The criminal justice system generates a vast amount of records, including case files, arrest reports, and jail records. An acquittal or dismissal of charges, unfortunately, does not end the impact of a case on a person’s life. A background search could reveal information that harms their chances at employment, even if they have no convictions. Most states allow people to remove information about dismissed cases from the public record, a process known as “expunction” or “expungement.” These processes predate the internet, though. Today, a background check might include a search of public records and a Google search. A recent court case considered whether an expunction requires private entities like news services to remove references to an arrest. The general rule has been and remains that expunction does not place restrictions on private individuals or businesses.
In Texas, expunction is available in many cases that resulted in an acquittal, convictions that have been overturned on appeal, cases in which the defendant received a pardon, cases in which the defendant has successfully completed a program of deferred prosecution and received a dismissal of charges, and cases in which charges were never filed. Tex. Code Crim. P. Art. 55.01. Juvenile records are typically sealed at some point after a case concludes, Tex. Fam. Code § 58.003, but expunction procedures are also available in many juvenile cases.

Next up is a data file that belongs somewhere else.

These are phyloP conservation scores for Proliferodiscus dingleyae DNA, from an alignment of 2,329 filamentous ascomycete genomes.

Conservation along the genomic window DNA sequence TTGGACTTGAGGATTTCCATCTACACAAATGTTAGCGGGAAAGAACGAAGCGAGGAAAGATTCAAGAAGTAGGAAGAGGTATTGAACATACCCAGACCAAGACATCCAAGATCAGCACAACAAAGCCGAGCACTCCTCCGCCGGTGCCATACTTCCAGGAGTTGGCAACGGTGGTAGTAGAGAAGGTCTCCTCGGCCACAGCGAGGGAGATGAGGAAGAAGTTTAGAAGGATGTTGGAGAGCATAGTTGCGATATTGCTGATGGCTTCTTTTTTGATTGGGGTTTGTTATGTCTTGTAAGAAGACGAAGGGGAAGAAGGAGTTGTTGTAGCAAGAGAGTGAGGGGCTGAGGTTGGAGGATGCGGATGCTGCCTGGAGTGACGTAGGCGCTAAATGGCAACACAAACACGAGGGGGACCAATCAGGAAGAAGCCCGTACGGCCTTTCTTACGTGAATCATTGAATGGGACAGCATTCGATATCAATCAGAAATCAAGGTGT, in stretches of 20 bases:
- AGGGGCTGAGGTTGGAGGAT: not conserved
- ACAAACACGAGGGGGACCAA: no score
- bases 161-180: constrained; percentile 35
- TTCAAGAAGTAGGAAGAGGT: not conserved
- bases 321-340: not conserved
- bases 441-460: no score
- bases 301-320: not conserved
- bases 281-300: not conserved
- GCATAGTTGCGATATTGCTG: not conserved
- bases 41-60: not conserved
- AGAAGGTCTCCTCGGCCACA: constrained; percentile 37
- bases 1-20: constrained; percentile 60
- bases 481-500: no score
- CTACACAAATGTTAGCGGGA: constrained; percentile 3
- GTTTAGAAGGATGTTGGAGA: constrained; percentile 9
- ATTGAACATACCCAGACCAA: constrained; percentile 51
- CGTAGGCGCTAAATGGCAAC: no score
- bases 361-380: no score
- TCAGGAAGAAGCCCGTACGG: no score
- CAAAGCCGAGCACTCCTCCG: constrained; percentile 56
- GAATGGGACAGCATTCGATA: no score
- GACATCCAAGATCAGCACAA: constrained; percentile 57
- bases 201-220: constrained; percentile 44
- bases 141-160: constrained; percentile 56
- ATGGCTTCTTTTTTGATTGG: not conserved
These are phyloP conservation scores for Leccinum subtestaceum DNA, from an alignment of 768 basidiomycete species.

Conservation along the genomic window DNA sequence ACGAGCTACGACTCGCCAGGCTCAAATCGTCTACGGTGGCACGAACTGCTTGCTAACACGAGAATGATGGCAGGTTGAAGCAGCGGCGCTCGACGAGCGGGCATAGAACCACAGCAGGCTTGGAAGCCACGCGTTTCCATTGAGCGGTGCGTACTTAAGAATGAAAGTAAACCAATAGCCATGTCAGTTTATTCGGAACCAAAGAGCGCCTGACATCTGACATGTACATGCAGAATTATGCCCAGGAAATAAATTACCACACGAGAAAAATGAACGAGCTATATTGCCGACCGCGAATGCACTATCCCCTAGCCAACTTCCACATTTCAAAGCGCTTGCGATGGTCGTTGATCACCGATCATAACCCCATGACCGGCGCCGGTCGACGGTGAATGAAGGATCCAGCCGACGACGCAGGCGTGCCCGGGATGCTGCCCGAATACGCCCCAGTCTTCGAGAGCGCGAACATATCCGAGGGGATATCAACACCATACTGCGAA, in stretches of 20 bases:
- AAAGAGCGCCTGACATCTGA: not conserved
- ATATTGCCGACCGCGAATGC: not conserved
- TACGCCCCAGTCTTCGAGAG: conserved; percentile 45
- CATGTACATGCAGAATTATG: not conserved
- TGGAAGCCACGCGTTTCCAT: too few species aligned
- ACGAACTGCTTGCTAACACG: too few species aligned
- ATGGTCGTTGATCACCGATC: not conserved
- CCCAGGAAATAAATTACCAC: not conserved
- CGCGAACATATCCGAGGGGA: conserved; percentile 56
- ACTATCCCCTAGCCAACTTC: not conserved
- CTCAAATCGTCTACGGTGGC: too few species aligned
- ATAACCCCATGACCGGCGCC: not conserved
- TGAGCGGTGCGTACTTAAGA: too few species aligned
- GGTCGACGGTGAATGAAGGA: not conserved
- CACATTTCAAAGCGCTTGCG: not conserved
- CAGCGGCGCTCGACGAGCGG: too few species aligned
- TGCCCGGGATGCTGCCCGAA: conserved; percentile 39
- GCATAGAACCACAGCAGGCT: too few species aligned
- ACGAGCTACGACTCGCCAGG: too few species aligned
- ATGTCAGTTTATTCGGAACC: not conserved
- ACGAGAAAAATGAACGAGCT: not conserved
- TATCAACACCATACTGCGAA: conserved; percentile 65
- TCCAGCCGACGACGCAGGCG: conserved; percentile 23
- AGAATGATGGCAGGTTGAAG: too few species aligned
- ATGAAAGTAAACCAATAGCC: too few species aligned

An individual must petition for an expunction in the same court that heard the criminal case, or in the same jurisdiction as the arrest if no charges were filed. Tex. Code Crim. P. Art. 55.02. If granted, the expunction order directs court clerks, law enforcement agencies, and other offices to remove and destroy records related to the case. Any use, distribution, or publication of expunged records is prohibited, and the person “may deny the occurrence of the arrest.” Tex. Code Crim. P. Art. 55.03.